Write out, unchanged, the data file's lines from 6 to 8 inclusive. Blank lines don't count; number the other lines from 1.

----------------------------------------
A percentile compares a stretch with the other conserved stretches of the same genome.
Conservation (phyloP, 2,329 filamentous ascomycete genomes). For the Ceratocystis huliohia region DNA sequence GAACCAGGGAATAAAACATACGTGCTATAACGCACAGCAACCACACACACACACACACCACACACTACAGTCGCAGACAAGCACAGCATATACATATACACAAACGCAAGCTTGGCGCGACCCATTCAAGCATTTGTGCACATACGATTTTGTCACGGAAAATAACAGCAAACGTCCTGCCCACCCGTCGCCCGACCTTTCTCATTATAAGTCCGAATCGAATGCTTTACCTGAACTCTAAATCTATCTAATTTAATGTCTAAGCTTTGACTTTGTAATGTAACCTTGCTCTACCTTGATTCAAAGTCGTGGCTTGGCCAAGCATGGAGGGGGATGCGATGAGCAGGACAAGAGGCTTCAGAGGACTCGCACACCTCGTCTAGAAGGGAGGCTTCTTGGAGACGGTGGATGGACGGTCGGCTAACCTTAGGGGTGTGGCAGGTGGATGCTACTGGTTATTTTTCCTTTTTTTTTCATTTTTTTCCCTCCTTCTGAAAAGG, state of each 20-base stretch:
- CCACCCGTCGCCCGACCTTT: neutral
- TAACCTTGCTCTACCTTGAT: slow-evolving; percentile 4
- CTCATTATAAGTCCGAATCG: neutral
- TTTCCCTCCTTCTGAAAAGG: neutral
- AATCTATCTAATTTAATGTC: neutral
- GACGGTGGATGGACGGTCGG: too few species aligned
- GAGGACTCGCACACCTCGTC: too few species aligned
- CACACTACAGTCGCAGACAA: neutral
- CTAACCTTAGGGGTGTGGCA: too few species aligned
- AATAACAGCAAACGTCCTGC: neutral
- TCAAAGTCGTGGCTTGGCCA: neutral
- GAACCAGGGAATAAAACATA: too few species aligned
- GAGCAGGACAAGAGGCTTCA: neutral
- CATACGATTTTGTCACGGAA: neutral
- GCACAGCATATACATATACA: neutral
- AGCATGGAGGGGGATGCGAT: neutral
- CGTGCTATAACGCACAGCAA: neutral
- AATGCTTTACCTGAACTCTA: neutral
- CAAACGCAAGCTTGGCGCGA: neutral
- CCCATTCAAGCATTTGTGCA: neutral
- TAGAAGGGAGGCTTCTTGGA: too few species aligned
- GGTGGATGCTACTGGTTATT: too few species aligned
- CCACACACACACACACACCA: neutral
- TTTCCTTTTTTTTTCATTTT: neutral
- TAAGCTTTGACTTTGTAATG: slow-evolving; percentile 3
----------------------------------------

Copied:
- TTTCCCTCCTTCTGAAAAGG: neutral
- AATCTATCTAATTTAATGTC: neutral
- GACGGTGGATGGACGGTCGG: too few species aligned